UCSB is playing the lead role in organizing this international consortium of prominent diabetes researchers, an assembly of world leaders in the fields of computer modeling, control systems, simulation and clinical research. The artificial pancreas research group includes Professor Doyle, Howard Zisser of the Sansum Diabetes Research Institute, Boris Kovatchev of University of Virginia, Ananda Basu of the Mayo Clinic, and Claudio Cobelli of University of Padova, Italy.
In the United States, as many as 3 million people are living with type 1 diabetes, with more than 30,000 youth and adults diagnosed every year. Type 1 diabetes is an autoimmune disease wherein the body's immune system attacks and destroys the insulin-producing cells of the pancreas. For someone with type 1 diabetes, regulating their blood sugar level currently involves a daily regimen of multiple insulin injections or an insulin pump, in addition to blood sugar testing 8 10 times a day.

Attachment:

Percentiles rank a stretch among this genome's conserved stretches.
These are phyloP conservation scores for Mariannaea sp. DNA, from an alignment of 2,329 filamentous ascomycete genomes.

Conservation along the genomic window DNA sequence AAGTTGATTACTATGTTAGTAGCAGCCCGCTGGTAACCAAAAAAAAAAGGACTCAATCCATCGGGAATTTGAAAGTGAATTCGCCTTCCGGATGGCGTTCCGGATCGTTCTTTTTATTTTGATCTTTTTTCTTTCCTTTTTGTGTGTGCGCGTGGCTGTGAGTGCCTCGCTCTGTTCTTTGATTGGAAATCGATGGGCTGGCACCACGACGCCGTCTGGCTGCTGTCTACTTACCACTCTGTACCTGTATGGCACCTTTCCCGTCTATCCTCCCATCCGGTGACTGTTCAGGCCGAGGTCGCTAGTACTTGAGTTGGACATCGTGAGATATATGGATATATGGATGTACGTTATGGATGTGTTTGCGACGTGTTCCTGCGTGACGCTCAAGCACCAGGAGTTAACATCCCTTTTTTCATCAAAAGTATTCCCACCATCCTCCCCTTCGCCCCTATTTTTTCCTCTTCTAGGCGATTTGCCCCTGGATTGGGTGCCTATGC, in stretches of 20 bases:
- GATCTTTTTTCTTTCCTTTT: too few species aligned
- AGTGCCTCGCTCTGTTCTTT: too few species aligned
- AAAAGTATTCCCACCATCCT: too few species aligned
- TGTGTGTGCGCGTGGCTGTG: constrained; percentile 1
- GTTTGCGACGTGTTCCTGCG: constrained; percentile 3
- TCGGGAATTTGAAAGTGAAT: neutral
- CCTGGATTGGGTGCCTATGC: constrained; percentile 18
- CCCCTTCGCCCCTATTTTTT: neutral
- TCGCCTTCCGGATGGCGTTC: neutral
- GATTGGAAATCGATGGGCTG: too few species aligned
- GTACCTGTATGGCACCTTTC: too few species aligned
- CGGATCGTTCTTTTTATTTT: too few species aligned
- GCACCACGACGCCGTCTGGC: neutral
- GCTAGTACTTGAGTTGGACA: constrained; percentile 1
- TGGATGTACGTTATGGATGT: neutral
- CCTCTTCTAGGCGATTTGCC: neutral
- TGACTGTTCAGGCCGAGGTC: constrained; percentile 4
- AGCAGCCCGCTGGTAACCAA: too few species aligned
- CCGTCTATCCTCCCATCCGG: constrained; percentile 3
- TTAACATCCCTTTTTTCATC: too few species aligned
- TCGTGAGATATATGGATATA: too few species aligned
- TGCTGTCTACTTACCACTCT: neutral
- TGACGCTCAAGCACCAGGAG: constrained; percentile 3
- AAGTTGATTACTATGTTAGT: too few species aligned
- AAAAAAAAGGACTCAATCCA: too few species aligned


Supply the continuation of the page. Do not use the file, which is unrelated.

"Our final goal of an ambulatory artificial pancreas has the potential to make a tremendous impact on the health and lives of people with type 1 diabetes," said Howard Zisser, co-Principal Investigator and Director of Clinical Research at Sansum Diabetes Research Institute.
In recent years, Doyle and Zisser have collaborated to launch the Artificial Pancreas Program at SDRI and UCSB, and have been testing their system in inpatient clinical trials at SDRI. The development of CLC technology has made significant strides over the last five years, but the research consortium understands the challenges faced in gaining FDA approval for an artificial pancreas system.
"The typical research-to-clinical process can be slow because the academic research must be complete and approved before clinical trials can begin," explained Zisser. "Our study will be an example of translational medical research, or research conducted in the lab and safely in a clinical s
|Contact: Melissa Van De Werfhorst|
University of California - Santa Barbara